Nairobi landlords hit by glut of apartments

apartmentsLandlords are finding it difficult to attract tenants in various parts of Nairobi following increased construction of apartments in the fast-growing housing market.

The rapid construction of high-rise apartments in middle-income and some high-ends estates of Nairobi has seen suburbs littered with houses, which the target tenants are shying away from mainly due to high rents.

Most of the apartments target middle-income earners, with average rent for a two-bedroom house being between Sh15,000 and Sh35,000 depending on the location.

Apartments in Nairobi, according to a report by HassConsult, currently comprise 42 per cent of houses – with detached houses coming second at 34.3 per cent and semi-detached at 24 per cent.

In 2001, detached houses comprised 52 per cent of the Nairobi housing market, semi-detached houses 25 per cent while apartments came third at 24 per cent.

Property agents reckon that the glut in the market has been occasioned by increased supply of apartments.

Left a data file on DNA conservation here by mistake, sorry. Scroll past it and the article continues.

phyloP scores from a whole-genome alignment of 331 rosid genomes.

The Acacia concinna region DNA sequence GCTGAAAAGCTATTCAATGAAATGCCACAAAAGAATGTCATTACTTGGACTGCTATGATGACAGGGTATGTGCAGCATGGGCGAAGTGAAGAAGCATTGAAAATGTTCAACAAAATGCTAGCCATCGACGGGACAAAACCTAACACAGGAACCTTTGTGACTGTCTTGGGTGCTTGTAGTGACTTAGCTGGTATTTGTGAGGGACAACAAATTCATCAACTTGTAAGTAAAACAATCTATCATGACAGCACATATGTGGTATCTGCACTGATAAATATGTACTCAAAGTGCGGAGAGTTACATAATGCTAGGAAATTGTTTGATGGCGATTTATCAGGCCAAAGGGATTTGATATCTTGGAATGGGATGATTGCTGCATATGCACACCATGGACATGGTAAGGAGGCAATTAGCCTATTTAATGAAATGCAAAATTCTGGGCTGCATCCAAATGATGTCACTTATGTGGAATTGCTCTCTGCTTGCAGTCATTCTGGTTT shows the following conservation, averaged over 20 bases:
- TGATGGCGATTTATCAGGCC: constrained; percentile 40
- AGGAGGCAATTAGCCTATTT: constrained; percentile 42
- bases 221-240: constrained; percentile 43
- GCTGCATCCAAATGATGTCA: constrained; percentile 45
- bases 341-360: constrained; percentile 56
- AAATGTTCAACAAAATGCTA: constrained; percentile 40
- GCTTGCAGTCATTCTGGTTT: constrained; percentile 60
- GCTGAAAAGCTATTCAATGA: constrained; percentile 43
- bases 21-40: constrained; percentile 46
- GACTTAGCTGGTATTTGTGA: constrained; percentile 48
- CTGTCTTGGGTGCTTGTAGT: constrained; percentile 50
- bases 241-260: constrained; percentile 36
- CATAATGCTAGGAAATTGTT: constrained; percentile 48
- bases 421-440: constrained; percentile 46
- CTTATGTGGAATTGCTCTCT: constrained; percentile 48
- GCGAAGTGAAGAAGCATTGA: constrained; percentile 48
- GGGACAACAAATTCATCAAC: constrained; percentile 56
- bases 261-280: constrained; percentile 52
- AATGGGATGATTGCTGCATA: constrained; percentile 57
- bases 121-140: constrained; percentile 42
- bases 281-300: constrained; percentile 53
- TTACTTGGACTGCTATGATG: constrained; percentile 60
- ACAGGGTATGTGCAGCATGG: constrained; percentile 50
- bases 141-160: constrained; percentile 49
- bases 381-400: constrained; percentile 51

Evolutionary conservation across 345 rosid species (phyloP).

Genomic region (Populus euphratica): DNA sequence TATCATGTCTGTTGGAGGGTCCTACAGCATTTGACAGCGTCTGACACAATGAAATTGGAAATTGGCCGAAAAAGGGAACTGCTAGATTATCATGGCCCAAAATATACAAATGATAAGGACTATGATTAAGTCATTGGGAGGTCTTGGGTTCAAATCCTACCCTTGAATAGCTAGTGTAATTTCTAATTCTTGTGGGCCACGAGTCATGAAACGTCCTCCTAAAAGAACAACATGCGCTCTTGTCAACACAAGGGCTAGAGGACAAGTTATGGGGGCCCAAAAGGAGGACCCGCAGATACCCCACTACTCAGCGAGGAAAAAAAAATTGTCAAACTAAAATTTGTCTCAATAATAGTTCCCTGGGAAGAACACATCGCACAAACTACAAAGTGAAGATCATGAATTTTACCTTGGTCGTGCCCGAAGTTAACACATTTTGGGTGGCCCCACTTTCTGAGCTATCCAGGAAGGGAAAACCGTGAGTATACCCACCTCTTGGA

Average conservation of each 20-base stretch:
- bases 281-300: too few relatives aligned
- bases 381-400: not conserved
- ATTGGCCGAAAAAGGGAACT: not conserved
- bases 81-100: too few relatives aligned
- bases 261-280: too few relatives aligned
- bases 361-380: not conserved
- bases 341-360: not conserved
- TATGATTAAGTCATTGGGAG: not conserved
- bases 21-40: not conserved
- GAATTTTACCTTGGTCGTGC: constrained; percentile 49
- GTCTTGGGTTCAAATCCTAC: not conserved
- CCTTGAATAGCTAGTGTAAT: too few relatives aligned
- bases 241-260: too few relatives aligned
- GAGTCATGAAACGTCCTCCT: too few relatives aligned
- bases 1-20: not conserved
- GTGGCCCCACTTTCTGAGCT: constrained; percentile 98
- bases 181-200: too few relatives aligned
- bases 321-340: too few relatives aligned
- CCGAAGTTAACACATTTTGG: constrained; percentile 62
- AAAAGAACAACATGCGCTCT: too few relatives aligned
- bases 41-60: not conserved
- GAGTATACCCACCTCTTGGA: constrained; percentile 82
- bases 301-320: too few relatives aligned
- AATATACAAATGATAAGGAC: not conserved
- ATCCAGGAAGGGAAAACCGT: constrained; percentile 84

“Some blocks of apartments are as high as seven stories, hosting up to 30 houses. This is a very huge number. If you have four or even six such buildings in a suburb, this can cause a house glut as they compete with two, three and four storey buildings,” says Antony Kuyo, a real estate agent with Avent Properties.

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Mr Kuyo believes that rent is one of the main reasons “beautiful” apartments are failing to attract tenants.

“When you build many houses going for such rent, some will definitely remain unoccupied because there are people who need cheaper houses but will not find them,” he says.

“But it will be a good thing for tenants because rent would definitely go down.”

Dennis Maina, a developer in Ruai, concurs with Mr Kuyo: “Houses here [Ruai] are taking up to over a year to fill up when expect them to take only three months at most.

“Even then, you can’t say there is an apartment block that is fully occupied at any given time. Normal occupancy level is about 60-70 per cent,” he said.

For this reason, developers are being forced to upgrade their rentals in order to woo elusive tenants. This includes fixing hot water showers, installing wi-fi, CCTV surveillance, cable TV and drilling of boreholes.

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